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Hi
I have an ‘87 motorhome with an E-350 nose. I believe it has a 2g alternator which is like to upgrade. It has an ammeter on the dash as well. From what I see online, it looks like I can do it, but I have reservations. First, it has a single v-belt to drive the alternator. I’m thinking I might have to change the crank pulley to use a 2v groove pulley. Second is the ammeter. What I read was to bypass it because it would deflect too much and probably peg the meter. My thought on this was to shunt it so only a portion of the current would go through it, thereby allowing me to still see charge/discharge rates without overloading the meter. Any thoughts on this approach?
Thx
Bruce
 

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Sometime increasing alternator capacity on a single V-belt can result in squealing. The two V-belt arrangement would be good if it could be done. Proper shunting would likely allow the continued use of the ammeter. The alternative is to switch to a voltmeter.
 

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I switched over to a large cased 130 amp 3G alternator on my BBF in my '79 Ranchero, it also had V-belts and ammeter. The V-belt will work OK as long as you don't pull over 80 amps +/-, above this the belt tends to slip, I tried to roughen the inside of the alternator pulley with sand paper and it did help for a while. I tried to install a 2 belt pulley on my 3G alternator but found there was not enough thread engagement for the alternator pulley nut due to the thickness of the pulley and/or the alternator's shaft length, there may be another pulley(pulley thickness) option for this, I just never found one. The ultimate fix was to modify my original 3 sheeve crankshaft pulley to accept a 6 rib sheeve to run the alternator, no more squeal. As far as the ammeter goes, or really the shunt involved, I would suggest to get rid of it. The shunt in my application was basically a 10 ga wire that was run between the junction post and the battery side of the starter solenoid. This 10 ga wire my be fine with a 55-65 amp alternator but with a 95-130 amp 3G it will become a restriction and a potential fire hazard. Now you can modify the shunt wire and upgrade to an 8GA or better yet a 4GA cable, but I chose to convert my ammeter to a voltmeter. Here's a couple pics, hope this info is helpful.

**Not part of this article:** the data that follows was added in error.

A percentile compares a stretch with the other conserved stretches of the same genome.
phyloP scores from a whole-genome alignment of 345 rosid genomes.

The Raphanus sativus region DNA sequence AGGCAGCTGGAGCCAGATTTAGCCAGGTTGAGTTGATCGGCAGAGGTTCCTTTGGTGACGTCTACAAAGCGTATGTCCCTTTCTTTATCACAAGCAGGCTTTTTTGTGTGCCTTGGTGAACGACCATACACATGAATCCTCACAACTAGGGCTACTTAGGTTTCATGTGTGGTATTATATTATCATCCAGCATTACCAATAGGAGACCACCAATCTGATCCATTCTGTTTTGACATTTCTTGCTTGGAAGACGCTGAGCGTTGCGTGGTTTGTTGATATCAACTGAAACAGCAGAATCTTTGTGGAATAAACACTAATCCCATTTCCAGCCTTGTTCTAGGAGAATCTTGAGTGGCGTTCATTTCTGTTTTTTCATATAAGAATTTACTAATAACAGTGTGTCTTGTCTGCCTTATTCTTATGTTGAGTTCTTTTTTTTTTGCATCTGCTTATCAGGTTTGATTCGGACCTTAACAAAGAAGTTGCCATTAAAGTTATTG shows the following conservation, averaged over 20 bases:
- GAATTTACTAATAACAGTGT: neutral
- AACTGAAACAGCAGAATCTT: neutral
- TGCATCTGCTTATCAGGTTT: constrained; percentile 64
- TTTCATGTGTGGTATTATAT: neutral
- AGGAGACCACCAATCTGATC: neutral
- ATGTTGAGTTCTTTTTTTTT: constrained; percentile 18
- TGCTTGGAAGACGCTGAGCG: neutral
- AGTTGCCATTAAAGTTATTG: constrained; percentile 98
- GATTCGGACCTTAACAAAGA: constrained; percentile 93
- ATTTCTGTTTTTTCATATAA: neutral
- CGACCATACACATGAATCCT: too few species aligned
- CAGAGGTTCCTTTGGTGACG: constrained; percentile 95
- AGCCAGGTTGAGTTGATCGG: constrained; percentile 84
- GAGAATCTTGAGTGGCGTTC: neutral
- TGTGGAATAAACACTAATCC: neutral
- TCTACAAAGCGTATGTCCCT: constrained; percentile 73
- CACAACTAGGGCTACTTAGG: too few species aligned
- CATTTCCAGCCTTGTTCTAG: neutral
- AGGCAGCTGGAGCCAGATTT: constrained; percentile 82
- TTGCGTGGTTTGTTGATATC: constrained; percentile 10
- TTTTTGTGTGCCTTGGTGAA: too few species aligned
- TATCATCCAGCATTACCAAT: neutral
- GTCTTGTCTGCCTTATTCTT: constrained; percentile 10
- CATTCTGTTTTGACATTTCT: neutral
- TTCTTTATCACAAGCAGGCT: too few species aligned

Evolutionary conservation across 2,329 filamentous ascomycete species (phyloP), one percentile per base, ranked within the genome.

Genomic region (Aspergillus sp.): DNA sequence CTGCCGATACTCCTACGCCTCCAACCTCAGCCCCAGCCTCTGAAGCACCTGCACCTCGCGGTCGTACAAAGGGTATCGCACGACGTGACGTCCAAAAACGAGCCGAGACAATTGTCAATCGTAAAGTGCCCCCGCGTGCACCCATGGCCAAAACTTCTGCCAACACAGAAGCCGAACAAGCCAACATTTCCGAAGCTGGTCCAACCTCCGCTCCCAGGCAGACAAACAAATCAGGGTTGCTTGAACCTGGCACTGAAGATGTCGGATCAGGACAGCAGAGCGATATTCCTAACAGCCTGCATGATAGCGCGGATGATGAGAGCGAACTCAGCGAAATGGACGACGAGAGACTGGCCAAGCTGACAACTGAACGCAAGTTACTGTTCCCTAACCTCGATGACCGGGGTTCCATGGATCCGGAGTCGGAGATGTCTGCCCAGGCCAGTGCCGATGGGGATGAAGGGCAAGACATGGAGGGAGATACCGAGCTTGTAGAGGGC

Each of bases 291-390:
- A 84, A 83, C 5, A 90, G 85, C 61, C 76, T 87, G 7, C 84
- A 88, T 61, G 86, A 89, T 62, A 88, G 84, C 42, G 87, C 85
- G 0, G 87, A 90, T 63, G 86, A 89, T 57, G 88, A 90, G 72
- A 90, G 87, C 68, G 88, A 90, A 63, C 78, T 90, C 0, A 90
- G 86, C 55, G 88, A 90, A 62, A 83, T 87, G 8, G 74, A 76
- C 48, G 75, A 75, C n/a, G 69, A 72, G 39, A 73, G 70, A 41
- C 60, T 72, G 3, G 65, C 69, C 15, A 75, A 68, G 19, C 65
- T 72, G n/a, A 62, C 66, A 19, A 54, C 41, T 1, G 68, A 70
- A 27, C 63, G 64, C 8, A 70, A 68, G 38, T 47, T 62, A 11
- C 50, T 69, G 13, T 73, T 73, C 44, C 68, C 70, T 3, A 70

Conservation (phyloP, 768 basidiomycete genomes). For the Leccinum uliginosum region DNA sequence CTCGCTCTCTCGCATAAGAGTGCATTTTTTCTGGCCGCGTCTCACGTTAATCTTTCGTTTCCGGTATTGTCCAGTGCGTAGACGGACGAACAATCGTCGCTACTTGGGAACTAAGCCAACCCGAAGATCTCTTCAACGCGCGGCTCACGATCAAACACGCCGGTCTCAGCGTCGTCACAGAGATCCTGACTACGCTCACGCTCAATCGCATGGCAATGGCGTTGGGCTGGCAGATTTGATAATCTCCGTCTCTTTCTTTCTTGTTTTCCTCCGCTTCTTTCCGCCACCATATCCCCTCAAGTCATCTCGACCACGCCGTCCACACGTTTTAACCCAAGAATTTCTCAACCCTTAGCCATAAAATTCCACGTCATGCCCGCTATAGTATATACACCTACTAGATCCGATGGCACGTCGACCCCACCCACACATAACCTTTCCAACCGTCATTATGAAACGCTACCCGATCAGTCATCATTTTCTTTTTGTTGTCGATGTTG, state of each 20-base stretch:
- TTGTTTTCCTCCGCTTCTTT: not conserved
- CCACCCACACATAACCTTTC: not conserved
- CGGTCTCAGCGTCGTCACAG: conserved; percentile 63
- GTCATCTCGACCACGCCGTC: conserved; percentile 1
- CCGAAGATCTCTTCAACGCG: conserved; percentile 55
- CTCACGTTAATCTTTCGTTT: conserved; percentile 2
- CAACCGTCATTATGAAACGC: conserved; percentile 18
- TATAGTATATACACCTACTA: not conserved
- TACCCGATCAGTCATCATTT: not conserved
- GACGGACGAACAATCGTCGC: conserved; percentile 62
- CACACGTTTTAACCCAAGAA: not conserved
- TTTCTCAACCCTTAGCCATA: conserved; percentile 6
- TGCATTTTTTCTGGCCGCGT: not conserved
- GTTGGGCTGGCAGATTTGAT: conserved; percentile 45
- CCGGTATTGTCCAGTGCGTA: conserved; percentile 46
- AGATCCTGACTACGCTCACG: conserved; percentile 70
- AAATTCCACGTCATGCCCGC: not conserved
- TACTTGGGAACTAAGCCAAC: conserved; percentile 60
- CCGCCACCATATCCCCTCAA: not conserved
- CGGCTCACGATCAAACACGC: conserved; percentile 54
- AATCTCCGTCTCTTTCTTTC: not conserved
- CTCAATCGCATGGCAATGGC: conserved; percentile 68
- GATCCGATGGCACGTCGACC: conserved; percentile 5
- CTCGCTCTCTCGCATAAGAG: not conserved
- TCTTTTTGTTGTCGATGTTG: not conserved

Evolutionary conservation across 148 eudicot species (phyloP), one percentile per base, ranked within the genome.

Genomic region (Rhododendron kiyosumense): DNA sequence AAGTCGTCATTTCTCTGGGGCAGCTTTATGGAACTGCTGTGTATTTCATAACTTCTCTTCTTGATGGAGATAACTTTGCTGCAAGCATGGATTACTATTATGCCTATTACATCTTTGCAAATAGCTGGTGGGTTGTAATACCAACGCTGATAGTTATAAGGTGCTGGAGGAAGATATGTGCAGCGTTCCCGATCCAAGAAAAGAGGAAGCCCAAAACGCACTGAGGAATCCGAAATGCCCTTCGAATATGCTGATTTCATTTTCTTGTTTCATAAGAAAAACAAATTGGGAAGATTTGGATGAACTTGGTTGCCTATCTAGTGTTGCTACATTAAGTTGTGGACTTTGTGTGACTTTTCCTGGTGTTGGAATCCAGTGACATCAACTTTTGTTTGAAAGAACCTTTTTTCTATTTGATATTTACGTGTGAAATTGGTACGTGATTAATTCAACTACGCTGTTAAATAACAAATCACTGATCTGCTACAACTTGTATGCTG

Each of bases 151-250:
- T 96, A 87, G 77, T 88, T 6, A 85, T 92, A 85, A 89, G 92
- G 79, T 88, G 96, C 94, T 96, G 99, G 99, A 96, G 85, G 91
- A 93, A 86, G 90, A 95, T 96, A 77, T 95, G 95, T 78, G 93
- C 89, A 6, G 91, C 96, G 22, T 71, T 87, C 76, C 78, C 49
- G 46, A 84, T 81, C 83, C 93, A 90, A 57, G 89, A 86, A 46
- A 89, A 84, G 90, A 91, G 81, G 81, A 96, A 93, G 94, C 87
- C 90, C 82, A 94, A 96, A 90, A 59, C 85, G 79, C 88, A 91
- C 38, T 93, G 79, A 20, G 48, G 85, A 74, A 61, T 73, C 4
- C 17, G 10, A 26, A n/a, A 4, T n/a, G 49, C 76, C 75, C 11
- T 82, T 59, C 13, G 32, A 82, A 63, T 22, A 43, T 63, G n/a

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This is a fairly easy swap, did same to a 110A on our 1993 F-350 460. That is a serpentine setup, so there was no pulley swaping. I put a 100A breaker between the replacement alternator and the battery just for a bit of safety. Wiring is not complicated, plenty of diagrams found online with a little search. Alternator was $45 out of the sea crate full of alternators at the wrecking yard. Dropped right in place.
 

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Can someone please let me know a car that these large frame alternators came in? Going to the yard this weekend and will most likely run into a couple different tauruses and contours and such.
 
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